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5300 Melrose Avenue
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Home to Tom Provosts Film Seminars, rewriting do's and don'ts, and script consulting services.

Rewriting Dos & Don'ts

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1. Keep the audience in mind

Tom Provost

After reading countless screenplays in the course of many years in “the biz” — looking for projects, giving notes to people, doing script doctoring, etc – perhaps the most recurring thought I have both during and after a read is “Who does the writer think really wants to see this?” It’s a tough and painful question to ask yourself, particularly with a pet project, but before you start your first major rewrite, ask yourself this question:

Does the audience really want to sit through your story on a Friday night after a long week at work?

Think about a coal miner who may see one movie a year. What does he want to see? There’s a reason The Hangover does a lot better than a documentary about, well, coal mining. This certainly doesn’t mean you can’t write something daring or different or dramatic. Then the question is, “Can you tell this particular story in an entertaining way?” There is a reason movies such as Schindler’s List, The Help, Million Dollar Baby, Lincoln and Zero Dark Thirty make over 100 million dollars. The filmmakers took difficult subject matter and found a way to make the stories entertaining And, yes, even Schindler’s List is entertaining in that it tells a compelling story about a complex character that is suspenseful, energizing, at times witty and continually keeps the audience leaning forward. The movie going public consistently surprises the studios with its ability to see new and original movies… if they are entertaining.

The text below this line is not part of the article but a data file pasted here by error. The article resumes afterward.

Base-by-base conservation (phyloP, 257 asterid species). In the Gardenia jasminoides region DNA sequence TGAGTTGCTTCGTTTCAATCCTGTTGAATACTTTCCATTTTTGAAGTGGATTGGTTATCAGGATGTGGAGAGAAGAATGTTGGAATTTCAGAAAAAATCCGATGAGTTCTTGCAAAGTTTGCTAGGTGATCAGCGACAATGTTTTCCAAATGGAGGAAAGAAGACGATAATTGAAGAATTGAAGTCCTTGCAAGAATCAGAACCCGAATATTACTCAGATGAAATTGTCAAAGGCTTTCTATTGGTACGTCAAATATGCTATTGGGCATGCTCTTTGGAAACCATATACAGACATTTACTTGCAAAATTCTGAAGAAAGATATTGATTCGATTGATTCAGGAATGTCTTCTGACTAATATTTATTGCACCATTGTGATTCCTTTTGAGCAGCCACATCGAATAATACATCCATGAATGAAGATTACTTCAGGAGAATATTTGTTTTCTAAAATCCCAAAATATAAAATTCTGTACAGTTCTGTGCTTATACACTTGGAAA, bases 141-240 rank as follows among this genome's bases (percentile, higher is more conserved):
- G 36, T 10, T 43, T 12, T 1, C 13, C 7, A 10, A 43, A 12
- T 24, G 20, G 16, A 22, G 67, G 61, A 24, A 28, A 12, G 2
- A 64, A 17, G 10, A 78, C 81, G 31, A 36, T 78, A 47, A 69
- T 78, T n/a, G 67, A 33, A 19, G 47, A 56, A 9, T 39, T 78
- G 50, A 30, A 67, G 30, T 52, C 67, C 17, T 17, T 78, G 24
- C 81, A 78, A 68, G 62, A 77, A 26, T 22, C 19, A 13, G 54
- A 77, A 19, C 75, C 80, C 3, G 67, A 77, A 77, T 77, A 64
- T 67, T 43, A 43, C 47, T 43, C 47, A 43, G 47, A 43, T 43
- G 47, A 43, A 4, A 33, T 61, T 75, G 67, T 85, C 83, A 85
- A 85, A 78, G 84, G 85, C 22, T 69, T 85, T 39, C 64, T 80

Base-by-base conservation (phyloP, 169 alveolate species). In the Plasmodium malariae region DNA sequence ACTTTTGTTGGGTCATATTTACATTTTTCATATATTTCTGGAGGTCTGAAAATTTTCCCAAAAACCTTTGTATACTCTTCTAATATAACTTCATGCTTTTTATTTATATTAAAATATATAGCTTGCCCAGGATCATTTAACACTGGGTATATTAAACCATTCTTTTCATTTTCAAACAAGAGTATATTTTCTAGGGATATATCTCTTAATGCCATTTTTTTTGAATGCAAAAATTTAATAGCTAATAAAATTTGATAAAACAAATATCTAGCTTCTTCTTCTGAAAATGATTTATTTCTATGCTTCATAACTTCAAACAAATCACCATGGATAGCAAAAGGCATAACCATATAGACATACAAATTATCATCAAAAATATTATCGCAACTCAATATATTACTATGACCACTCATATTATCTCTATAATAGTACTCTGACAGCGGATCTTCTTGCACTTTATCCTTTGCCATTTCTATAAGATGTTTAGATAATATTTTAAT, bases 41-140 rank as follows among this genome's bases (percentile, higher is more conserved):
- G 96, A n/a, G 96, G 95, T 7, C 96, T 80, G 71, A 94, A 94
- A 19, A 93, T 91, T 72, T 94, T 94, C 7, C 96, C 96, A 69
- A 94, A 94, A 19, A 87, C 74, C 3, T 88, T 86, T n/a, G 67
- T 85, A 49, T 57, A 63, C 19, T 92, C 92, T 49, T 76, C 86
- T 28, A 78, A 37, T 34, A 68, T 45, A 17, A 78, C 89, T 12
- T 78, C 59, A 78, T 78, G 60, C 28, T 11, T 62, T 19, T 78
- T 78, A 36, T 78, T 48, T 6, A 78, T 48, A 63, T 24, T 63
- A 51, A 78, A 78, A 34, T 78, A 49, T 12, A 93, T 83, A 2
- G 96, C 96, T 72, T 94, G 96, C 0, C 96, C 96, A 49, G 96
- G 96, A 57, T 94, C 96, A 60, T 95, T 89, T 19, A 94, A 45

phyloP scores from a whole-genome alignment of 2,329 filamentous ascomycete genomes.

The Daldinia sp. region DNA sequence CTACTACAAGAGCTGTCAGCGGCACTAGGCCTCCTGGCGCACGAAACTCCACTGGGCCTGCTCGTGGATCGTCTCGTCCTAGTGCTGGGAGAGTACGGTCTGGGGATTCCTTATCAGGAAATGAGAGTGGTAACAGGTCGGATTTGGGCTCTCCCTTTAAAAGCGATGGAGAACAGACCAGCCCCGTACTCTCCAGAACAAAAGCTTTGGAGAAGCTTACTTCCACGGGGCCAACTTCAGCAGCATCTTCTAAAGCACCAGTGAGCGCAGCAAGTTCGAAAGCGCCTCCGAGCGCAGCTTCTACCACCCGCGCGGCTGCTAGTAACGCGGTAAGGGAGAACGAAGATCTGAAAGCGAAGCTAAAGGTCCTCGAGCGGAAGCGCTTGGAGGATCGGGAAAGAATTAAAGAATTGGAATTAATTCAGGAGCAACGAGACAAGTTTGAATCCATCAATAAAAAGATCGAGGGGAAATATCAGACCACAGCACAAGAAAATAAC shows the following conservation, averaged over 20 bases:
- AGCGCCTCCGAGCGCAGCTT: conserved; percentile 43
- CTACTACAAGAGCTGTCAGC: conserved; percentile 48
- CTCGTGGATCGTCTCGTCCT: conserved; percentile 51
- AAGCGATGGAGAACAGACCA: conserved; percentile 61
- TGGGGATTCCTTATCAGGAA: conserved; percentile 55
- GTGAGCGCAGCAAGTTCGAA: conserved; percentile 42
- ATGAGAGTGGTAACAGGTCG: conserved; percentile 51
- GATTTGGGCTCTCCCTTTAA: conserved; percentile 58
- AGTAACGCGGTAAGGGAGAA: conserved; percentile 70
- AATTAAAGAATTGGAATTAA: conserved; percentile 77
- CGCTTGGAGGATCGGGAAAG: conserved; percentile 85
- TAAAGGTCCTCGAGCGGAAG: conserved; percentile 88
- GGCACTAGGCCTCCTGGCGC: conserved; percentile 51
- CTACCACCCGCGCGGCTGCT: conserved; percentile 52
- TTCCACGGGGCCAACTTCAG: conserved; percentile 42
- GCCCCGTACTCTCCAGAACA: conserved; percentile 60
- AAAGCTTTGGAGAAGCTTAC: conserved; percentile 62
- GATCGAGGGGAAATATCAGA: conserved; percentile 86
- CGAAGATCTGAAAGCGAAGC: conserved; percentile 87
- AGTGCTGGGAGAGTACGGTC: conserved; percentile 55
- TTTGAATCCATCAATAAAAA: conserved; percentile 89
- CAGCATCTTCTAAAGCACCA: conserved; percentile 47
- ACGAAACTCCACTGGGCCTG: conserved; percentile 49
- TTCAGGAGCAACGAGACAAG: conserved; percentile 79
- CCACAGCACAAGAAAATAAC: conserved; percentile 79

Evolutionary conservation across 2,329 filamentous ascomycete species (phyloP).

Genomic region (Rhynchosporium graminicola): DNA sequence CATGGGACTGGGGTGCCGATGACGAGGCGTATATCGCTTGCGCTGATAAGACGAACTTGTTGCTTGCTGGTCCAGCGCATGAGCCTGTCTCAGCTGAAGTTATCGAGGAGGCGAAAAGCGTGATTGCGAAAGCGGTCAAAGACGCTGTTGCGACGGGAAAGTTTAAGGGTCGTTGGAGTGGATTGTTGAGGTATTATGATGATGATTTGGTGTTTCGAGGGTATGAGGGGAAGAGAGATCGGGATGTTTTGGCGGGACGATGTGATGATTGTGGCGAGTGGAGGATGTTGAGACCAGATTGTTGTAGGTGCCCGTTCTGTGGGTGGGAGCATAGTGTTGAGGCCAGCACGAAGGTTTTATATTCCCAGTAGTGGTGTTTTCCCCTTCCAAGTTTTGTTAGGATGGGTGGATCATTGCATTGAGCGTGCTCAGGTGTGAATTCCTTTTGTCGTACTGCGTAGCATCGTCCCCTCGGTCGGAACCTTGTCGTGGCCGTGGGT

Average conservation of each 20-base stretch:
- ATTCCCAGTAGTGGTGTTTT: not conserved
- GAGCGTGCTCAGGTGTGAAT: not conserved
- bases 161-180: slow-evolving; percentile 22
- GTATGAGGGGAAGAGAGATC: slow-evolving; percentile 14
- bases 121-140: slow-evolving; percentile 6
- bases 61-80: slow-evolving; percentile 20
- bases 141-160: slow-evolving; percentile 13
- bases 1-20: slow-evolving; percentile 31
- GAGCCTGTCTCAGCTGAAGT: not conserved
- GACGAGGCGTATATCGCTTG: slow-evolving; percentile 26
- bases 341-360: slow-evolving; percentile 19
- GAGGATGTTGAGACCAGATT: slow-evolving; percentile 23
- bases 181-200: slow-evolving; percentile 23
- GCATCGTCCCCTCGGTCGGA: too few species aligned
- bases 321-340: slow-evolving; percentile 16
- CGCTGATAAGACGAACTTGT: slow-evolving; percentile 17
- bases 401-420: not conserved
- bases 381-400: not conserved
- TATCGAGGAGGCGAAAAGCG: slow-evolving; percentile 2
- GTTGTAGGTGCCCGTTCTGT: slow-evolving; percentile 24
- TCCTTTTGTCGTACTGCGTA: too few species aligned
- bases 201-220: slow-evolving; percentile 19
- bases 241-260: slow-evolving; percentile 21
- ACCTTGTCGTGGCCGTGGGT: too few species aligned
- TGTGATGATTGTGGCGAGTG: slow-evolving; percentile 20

I’m not saying you can’t write your personal pet project about a difficult subject. Not every movie has to be The Hangover, a movie I absolutely loveNot every movie needs to make 100 million dollars. That’s not what I’m saying. But even an indie feature shooting for small distribution needs to engage some part of the movie-going public. The most difficult of stories have to keep the audience leaning forward. Otherwise, you shouldn’t ask people to spend precious time and money watching your story.

Keep the audience in mind!